In the course of operating your business, you probably spend time and money “wining and dining” current or potential customers, vendors and employees. What can you deduct on your tax return for these expenses? The rules changed under the Tax Cuts and Jobs Act (TCJA), but you can still claim some valuable write-offs.  Read More »
  • Data Breach Recovery Steps

    Data Breach Recovery Steps

    It’s every business owner’s nightmare. Should hackers gain access to your customers’ or employees’ sensitive data, the very reputation of your company could be compromised. And lawsuits might soon follow. No business owner wants to think about such a crisis, yet it’s imperative that you do. Suffering a data breach without an emergency response plan leaves you vulnerable to not only the damage of the attack itself, but also the potential fallout from your own panicked decisions.  Read More »
  • Holding On To Your Nonprofit’s Exempt Status

    Holding On To Your Nonprofit’s Exempt Status

    f you think that, once your not-for-profit receives its official tax-exempt status from the IRS, you don’t have to revisit it again, think again. Whether your organization is a Section 501(c)(3), Sec. 501(c)(7) or other type, be careful. The activities you conduct, the ways you generate revenue and how you use that revenue could potentially threaten your exempt status. It’s worth reviewing the IRS’s exempt-status rules to make sure your organization is operating within them.  Read More »
  • The New Dependent Tax Credit

    The New Dependent Tax Credit

    If you’re the parent of a child who is age 17 to 23, and you pay all (or most) of his or her expenses, you may be surprised to learn you’re not eligible for the child tax credit. But there’s a dependent tax credit that may be available to you. It’s not as valuable as the child tax credit, but when you’re saving for college or paying tuition, every dollar counts!  Read More »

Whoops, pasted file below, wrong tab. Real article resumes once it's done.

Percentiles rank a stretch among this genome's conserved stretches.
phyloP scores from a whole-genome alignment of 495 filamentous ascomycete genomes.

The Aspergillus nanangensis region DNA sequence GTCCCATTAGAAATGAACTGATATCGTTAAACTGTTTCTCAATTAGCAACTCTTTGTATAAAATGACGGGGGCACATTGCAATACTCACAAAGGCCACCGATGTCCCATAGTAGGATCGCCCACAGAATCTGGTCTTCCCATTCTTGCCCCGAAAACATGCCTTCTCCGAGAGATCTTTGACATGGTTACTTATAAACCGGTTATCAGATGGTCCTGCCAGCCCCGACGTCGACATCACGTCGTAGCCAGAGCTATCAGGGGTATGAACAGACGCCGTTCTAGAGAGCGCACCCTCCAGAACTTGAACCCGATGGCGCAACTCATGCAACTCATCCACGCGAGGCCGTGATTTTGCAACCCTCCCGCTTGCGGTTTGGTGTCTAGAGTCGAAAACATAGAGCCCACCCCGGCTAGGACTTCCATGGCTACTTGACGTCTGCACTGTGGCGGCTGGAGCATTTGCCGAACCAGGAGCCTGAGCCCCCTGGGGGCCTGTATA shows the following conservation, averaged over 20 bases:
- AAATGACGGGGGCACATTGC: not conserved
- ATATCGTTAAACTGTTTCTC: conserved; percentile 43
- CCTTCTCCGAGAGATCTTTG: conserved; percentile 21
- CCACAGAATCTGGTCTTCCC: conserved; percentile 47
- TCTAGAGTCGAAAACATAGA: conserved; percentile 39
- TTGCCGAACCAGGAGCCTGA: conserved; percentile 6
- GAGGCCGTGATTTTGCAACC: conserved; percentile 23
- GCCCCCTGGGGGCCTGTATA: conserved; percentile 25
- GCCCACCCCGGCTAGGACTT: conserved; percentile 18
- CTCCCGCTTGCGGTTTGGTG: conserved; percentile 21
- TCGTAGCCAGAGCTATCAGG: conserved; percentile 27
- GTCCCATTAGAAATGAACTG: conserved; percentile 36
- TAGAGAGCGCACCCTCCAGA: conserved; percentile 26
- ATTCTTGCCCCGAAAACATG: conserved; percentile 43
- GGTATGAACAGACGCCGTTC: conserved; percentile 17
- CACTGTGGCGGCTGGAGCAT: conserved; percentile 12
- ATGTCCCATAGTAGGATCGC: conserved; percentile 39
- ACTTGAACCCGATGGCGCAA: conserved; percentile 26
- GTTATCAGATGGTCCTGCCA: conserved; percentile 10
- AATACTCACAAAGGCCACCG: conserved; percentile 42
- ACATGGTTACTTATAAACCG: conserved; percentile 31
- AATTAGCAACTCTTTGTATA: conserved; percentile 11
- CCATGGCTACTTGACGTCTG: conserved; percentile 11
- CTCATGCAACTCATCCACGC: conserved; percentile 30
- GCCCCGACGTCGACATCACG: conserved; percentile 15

• Estate Plan Tips

    Estate Plan Tips

    No matter how much effort you’ve invested in designing your estate plan, your will, trusts and other official documents may not be enough. Consider creating a “road map” — an informal letter or other document that guides your family in understanding and executing your plan and ensuring that your wishes are carried out.  Read More »
  • Tax Credit for Family and Medical Leave

    Tax Credit for Family and Medical Leave

    The Tax Cuts and Jobs Act created a new federal tax credit for employers that provide qualified paid family and medical leave to their employees. It’s subject to numerous rules and restrictions and the credit is only available for two tax years — those beginning between January 1, 2018, and December 31, 2019. However, it may be worthwhile for some businesses.  Read More »
  • SEP Retirement Plans for Small Businesses

    SEP Retirement Plans for Small Businesses

    If you own a business and don’t have a tax-advantaged retirement plan, it’s not too late to establish one and reduce your 2018 tax bill. A Simplified Employee Pension (SEP) can still be set up for 2018, and you can make contributions to it that you can deduct on your 2018 income tax return.  Read More »
  • Cybersecurity Audits

    Cybersecurity Audits

    In 2018, U.S. organizations that suffered a data breach lost an average of $7.91 million as a result. That’s the highest average organizational cost of all the countries and regions covered in the 2018 Cost of a Data Breach Study by IBM and independent research firm Ponemon Institute. Malicious or criminal attacks were the source of more than half of those breaches, rather than system glitches and human errors.  Read More »
  • Scope Creep and IT Projects

    Scope Creep and IT Projects

    Today’s business technology is both powerful and restive. No matter how “feature rich” a software solution or hardware asset may be, there’s always another upgrade around the corner. In other words, it’s just a matter of time before your company’s next IT project. When that day arrives, watch out for “scope creep.” This term refers to the tendency of a project’s objective (or “scope”) to gradually expand while the job is underway. As a result, the schedule may drag and dollars may go to waste. &nnbsp;Read More »